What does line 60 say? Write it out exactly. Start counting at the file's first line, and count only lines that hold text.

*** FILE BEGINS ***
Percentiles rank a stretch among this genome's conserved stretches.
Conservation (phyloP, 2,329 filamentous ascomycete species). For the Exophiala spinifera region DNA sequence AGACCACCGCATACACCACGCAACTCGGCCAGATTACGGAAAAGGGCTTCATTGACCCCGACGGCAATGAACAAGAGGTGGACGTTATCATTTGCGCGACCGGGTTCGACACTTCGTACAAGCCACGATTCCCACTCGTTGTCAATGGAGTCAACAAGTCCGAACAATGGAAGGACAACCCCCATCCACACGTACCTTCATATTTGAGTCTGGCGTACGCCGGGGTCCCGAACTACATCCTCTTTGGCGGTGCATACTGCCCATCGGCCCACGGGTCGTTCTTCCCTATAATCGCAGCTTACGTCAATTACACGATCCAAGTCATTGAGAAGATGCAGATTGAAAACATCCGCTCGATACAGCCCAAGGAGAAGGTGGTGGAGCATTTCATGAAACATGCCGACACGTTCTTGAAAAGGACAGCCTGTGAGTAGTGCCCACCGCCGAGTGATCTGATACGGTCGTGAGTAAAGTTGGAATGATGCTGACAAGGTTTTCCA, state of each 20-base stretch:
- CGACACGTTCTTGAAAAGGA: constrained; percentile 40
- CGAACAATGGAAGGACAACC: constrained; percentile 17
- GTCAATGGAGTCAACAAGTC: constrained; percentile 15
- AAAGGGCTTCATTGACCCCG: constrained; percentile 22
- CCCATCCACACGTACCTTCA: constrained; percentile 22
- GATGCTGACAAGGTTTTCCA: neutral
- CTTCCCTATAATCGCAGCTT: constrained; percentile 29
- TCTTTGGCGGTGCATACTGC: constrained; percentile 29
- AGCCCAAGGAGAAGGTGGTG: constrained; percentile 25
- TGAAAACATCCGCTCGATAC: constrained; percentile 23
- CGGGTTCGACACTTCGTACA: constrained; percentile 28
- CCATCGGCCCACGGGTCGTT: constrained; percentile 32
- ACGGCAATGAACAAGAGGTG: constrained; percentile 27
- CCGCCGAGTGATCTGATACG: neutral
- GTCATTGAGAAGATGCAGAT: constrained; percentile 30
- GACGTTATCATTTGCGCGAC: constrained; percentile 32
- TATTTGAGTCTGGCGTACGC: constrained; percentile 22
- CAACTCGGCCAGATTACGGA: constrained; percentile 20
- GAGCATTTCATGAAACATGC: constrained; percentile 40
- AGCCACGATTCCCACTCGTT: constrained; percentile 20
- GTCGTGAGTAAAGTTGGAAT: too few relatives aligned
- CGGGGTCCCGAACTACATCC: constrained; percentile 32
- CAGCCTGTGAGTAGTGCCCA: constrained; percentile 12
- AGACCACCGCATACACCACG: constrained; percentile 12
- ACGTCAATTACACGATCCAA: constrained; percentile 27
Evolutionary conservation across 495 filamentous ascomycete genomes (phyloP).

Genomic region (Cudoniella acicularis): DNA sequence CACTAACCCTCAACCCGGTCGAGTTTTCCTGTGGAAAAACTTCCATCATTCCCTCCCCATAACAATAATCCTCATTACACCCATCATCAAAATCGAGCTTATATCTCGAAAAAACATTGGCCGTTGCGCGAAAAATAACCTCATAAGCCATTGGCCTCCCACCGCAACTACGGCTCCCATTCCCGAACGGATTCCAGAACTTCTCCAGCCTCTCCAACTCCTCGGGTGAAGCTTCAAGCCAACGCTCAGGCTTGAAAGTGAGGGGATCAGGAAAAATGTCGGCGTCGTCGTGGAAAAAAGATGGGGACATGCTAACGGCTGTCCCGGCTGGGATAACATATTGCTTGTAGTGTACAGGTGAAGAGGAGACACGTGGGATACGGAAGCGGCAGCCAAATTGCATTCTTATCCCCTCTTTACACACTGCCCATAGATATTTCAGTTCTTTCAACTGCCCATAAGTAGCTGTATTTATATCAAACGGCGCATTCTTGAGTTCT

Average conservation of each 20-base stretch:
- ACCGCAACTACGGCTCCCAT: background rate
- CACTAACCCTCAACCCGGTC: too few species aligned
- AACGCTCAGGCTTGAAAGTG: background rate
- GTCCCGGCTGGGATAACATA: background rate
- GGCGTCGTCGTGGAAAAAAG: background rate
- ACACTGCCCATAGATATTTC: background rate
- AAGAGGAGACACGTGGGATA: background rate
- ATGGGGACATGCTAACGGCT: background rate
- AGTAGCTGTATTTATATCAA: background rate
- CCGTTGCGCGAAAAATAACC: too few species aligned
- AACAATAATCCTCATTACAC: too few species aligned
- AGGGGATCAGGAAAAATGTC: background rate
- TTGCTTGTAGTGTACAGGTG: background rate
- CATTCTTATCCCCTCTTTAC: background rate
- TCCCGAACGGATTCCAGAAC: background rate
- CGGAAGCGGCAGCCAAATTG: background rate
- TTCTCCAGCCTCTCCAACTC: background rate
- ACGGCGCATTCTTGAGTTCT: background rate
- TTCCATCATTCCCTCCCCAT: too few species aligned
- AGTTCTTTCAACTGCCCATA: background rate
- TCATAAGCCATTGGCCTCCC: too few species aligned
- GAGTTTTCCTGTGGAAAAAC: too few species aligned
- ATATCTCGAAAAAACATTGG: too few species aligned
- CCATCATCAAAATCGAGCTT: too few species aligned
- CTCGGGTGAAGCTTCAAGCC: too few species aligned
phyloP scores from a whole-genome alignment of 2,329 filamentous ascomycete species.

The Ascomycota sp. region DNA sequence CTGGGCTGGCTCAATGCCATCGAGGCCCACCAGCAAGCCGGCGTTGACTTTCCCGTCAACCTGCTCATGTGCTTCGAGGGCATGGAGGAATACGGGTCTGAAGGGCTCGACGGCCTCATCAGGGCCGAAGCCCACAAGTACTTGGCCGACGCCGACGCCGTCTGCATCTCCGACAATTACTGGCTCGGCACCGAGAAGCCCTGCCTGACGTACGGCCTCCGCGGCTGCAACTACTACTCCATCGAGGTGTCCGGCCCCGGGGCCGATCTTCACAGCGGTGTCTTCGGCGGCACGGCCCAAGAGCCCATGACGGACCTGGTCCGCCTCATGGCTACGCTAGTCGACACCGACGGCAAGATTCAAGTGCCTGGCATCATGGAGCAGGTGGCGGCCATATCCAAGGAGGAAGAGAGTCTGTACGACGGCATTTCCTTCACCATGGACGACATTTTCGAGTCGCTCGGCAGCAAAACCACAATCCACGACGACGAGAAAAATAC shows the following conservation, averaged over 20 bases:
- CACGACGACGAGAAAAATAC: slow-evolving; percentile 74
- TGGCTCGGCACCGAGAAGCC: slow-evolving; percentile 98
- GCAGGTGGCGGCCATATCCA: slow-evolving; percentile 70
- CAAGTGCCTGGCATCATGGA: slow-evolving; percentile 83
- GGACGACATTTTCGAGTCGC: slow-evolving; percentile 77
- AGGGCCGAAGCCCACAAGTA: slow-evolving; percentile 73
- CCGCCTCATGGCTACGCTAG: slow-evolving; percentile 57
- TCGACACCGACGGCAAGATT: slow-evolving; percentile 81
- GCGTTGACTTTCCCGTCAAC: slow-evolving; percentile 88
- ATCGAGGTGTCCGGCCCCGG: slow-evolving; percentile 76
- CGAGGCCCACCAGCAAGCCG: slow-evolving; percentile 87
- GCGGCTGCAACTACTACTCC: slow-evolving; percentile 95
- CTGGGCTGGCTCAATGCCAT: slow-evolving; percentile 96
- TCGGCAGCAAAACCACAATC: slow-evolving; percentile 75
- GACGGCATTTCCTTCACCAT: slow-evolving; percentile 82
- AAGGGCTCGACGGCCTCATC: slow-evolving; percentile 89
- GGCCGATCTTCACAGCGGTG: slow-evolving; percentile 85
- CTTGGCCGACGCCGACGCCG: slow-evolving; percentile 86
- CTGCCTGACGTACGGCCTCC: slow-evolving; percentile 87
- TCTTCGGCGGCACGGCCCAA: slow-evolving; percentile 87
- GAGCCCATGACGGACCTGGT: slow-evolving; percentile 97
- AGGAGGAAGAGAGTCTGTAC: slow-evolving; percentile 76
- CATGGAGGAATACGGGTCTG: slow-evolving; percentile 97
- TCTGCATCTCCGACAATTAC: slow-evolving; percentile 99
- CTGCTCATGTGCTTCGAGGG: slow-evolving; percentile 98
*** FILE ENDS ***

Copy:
- GCAGGTGGCGGCCATATCCA: slow-evolving; percentile 70